Every Thursday at 20h00
Council Chamber, 503/1-001


Cycle Sergueï Paradjanov

11th April
Shadows of Forgotten Ancestors
URSS, 1964, 92min

Film director from the Soviet school and of Armenian origins, Sergei Parajanov presented Shadows of Forgotten Ancestors in 1964. This film brought him international recognition, but the Communist Party immediately blacklisted him. Not having made anything anti political or offensive towards the regime at all, his interests in small independent Ukrainian communities, and his iconoclast cinema rich in symbolism contrast with the socialist realism that is then strongly encouraged to cinema. Indeed, Soviet cinema, which rose in the 20's as a Marxist propaganda force, is encouraging understandable cinema for the masses and should abhor Western ideologies. Some few experimental exceptions, such as The Man with a Movie Camera (Dziga Vertov, 1929) and production from Mezhrabpom studios withstand, but these instances are quite seldom. In the early 60's, cinema took some independence but anything that did not comply morally or politically with the regime was censored and its author blacklisted.

18th April
Sayat Nova – The Colour of Pomegranates
URSS, 1968, 88 min

In 1968 Parajanov releases Sayat Nova. The film is immediately banned by the Soviet authorities, which accuse the director of being too subversive. He is subsequently sentenced to five years of imprisonment and forced labour among others accusations such as of homosexuality and illegal art trafficking. After several years of protests and petitions from international filmmakers and artists, Parajanov is freed but he’s not allowed to put anything to screen. Finally, in 1984, he may finally realize The legend of Suram Fortress, a traditional Georgian tale, after 15 years during which he engaged in other forms of arts, like iconoclast painting.

2nd May
Ashik Kerib
URSS, 1988, 73 min

The film that condemned Sergei Parajanov, The Colour of Pomegranates (Sayat Nova), depicts important elements of the life of poet Sayat Nova (translated as King of Prose). The poet, who was condemned himself by the Persian armies for his religious beliefs, became a real symbol of Armenian national identity, while the Soviet Union condemned any reference to any independence of its states by death. The poet’s role is played by Sofiki Chiaureli, that also plays six other roles, both male and female, thus promoting an ambiguous androgynous image that will also question the sexual orientation of the director. The poet and as well as the director both accept their common destiny of martyrdom waiving any compromise on the substance or the form of their spiritual visions. Resulting in a living picture, with heavy emotional truth, Sergei Parajanov’s masterpiece depicts the sublime and intoxicating portrait of a tortured artist.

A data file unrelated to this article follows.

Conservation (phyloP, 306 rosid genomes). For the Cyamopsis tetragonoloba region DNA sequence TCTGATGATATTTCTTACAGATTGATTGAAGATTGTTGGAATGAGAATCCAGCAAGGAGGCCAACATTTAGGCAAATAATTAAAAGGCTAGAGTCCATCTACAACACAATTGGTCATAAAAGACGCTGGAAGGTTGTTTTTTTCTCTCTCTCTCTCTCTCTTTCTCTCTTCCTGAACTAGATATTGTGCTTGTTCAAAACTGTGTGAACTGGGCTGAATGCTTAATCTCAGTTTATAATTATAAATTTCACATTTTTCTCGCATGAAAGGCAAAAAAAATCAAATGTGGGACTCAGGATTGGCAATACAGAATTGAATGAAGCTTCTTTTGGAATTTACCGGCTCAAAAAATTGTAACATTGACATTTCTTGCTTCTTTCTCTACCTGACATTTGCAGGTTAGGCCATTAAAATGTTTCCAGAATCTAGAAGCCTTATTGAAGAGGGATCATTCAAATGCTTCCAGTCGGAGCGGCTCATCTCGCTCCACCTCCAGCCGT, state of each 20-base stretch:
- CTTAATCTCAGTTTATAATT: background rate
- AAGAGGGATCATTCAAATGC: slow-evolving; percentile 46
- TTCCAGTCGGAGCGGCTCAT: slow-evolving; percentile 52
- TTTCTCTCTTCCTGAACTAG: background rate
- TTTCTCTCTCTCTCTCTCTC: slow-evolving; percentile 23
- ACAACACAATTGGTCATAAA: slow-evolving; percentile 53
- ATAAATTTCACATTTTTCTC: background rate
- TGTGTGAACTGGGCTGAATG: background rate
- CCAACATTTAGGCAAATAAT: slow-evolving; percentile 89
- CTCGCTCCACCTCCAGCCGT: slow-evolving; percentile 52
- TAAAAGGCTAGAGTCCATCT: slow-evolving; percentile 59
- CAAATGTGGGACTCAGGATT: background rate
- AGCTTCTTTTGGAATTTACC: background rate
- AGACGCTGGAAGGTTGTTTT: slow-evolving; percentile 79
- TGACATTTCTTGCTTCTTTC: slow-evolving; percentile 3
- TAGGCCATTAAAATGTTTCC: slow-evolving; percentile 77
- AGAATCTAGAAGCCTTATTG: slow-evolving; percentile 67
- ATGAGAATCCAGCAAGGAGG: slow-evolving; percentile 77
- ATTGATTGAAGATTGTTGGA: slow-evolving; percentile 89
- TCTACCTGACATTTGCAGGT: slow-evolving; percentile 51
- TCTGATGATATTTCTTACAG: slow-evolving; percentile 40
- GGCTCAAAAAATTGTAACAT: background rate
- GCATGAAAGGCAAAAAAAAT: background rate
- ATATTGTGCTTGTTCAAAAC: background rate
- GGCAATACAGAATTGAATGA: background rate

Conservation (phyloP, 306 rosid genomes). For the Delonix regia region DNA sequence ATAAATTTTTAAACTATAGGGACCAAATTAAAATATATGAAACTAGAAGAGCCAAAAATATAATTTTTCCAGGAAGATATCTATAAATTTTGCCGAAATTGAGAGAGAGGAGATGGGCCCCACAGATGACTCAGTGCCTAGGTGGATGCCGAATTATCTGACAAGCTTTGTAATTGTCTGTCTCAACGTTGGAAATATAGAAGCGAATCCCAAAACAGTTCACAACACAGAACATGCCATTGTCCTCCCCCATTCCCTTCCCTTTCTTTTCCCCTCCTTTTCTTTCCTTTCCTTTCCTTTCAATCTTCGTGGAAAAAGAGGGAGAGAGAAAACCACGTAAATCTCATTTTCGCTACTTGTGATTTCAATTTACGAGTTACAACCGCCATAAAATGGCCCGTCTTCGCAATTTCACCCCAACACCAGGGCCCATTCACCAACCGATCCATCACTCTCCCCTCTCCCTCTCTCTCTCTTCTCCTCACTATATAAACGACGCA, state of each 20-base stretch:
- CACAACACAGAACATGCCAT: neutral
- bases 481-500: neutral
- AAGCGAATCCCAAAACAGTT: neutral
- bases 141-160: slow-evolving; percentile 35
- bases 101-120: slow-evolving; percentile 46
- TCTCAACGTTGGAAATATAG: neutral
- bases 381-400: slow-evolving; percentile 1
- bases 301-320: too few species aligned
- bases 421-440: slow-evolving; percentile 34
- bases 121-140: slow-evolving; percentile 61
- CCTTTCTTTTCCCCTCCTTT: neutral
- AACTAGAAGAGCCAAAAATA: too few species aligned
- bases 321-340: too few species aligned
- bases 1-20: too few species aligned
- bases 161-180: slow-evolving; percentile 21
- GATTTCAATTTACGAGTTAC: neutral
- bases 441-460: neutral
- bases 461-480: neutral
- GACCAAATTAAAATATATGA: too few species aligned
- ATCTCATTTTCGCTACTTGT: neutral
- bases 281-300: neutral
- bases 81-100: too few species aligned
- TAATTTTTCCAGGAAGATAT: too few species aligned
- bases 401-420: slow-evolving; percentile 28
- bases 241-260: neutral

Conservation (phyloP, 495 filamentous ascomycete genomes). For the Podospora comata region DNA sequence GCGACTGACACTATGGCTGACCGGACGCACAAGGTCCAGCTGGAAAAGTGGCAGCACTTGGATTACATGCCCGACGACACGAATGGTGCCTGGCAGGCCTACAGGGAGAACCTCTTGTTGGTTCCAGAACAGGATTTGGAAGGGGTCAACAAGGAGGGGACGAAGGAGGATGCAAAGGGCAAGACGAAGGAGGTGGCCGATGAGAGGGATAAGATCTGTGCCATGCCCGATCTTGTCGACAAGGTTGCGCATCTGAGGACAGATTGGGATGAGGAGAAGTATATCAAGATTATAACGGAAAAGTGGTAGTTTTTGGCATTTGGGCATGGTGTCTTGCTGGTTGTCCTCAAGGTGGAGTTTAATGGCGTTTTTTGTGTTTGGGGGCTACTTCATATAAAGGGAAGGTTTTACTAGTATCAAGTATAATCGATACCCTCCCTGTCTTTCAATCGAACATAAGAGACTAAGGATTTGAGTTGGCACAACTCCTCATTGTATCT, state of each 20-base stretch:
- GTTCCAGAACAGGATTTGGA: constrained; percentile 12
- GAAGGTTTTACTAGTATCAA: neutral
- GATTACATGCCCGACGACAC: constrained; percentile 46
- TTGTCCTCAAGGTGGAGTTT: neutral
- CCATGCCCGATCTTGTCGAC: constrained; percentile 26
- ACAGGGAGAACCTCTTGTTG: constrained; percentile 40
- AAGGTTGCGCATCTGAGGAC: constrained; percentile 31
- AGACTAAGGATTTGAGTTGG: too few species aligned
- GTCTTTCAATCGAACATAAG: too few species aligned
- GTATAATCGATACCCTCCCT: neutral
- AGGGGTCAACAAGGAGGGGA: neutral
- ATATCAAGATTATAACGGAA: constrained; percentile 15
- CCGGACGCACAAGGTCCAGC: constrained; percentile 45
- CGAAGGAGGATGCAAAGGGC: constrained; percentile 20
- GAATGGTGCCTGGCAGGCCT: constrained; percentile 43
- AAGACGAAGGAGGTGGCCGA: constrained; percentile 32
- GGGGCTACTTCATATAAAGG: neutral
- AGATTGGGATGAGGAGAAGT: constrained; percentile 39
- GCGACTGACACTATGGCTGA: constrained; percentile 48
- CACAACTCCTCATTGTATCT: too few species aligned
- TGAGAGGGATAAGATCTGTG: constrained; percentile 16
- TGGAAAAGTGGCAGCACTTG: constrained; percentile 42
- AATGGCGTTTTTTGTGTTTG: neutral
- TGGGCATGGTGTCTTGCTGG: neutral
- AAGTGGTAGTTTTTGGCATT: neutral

8th International Oriental Film Festival

25th April
Unknown Land
Manuel de Coco
Yemen, 2012, 80 min

CERN, in partnership with the 8th International Oriental Film Festival (, proposes the screening of Unknown Land, a film that grasps the universal meaning of the search of humanity as an entity, through a simple spoken story and powerful, carefully picked images. The action takes place in Yemen, in 2011. The Arab spring deflagrates, while the civil war continues. When a sailing boat bearing an Israeli flag sinks, the body of a castaway is found. It’s an ordinary man. In the sinking of his life the castaway sees for the first time a chance to reawake, to know gratefulness, to be reborn. Will he manage to overthrow his destiny? And get back alive? No Hollywood production could ever compare itself to one man’s vision and goal, which achieve expression actively and wildly in one film.

The CERN Cinéclub

The CERN cinéclub is a meeting point every Thursday for anyone who wants to discover, discuss, and appreciate cinema with people who are truly interested in the art of the moving image. In the actual context where downloading became easier than cooking an egg, one might wonder why bother when it can be watched on any computer. Well, cinema is not an individual activity. What the cinéclub offers is a big screen with good quality image and sound. It also offers a careful selection, for allowing people to (re-)discover new and forgotten authors. Finally, it offers the opportunity for meeting people sharing a common interest. So come every Thursday, and see by yourself that watching films can actually be a real party!
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